How to Mitigate the Risk of Data Loss and Disruption in 2016

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Decide What Data to Back Up

Now that you know what devices you’re backing up, you need to decide what data to back up. Most backups fall into four basic categories.

  • File-level backup involves backing up individual files and folders that you select. The upside is that you can recover those items faster than with an image backup or database level backup.
  • Database backup means you back up open databases, such as Exchange, SQL, and Sharepoint, and requires a specialized approach that can handle the large amounts of constantly changing information in databases.
  • System-state backup is usually used in conjunction with file-level backup because it will back up your files, settings and configurations but not your operating systems or applications.
  • In Image backup, the solution will take an “image” of everything on a computer server at a certain point in time. This approach enables bare-metal recovery, enabling you to take a computer or server with no OS or data on it and restore the image to exactly how your system was before the disaster.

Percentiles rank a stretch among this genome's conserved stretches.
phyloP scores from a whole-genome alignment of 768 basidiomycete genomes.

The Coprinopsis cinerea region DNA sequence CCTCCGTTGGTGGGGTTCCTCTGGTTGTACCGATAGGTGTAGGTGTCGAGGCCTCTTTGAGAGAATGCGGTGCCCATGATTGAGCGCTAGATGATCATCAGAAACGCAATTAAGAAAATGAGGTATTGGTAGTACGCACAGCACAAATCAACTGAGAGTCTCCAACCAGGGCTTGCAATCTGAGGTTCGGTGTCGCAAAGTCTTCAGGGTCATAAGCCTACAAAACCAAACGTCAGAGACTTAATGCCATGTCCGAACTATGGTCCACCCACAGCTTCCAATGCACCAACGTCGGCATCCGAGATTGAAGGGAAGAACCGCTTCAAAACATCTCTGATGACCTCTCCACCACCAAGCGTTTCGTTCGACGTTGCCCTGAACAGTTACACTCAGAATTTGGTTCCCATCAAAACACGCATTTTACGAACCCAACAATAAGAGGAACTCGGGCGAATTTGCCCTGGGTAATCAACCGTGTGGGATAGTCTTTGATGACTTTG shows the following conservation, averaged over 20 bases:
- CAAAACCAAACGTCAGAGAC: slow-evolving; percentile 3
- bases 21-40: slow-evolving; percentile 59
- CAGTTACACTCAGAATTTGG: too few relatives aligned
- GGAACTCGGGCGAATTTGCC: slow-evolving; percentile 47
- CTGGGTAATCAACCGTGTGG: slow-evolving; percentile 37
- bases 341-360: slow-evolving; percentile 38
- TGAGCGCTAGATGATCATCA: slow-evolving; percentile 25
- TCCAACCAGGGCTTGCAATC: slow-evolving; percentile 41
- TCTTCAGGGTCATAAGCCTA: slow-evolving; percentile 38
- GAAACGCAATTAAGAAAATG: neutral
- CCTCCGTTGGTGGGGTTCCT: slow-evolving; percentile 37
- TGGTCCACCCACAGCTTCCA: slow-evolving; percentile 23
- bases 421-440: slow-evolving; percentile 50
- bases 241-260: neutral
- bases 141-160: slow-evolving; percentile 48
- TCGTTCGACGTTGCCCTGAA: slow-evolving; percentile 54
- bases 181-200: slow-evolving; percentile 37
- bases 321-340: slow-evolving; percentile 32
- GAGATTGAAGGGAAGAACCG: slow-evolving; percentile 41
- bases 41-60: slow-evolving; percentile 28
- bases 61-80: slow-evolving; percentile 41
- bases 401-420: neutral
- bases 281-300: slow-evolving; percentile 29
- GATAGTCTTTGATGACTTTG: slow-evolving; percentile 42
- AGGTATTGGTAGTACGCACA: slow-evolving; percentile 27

As we plan for 2016, IT professionals should reexamine and re-evaluate disaster recovery plans for their companies. Assessing current programs provides IT professionals the opportunity to enact proper best practices to deal with emergencies related to data loss and downtime. Preventing downtime is particularly crucial for small to midsize businesses (SMBs), which can suffer losses as great as $8,220 to $25,600 an hour, according to new research from IDC. The U.S. Small Business Administration even reports that 40 to 60 percent of small businesses fail to reopen after a disaster.

What can SMB IT pros do to prevent this data and financial loss heading into 2016? They must prepare their IT plans ahead of time. From human error to a power outage or an earthquake that disrupts databases and servers, man-made and natural disasters are unavoidable. Thankfully, SMBs have the ability to avoid the loss of important business-critical data in the face of such circumstances.

In this slideshow, David Raissipour, SVP of Engineering, Carbonite, has outlined the top five best practices to follow in order to mitigate the risk of data loss or disruption.


Related Topics : Unisys, Stimulus Package, Security Breaches, Symantec, Electronic Surveillance

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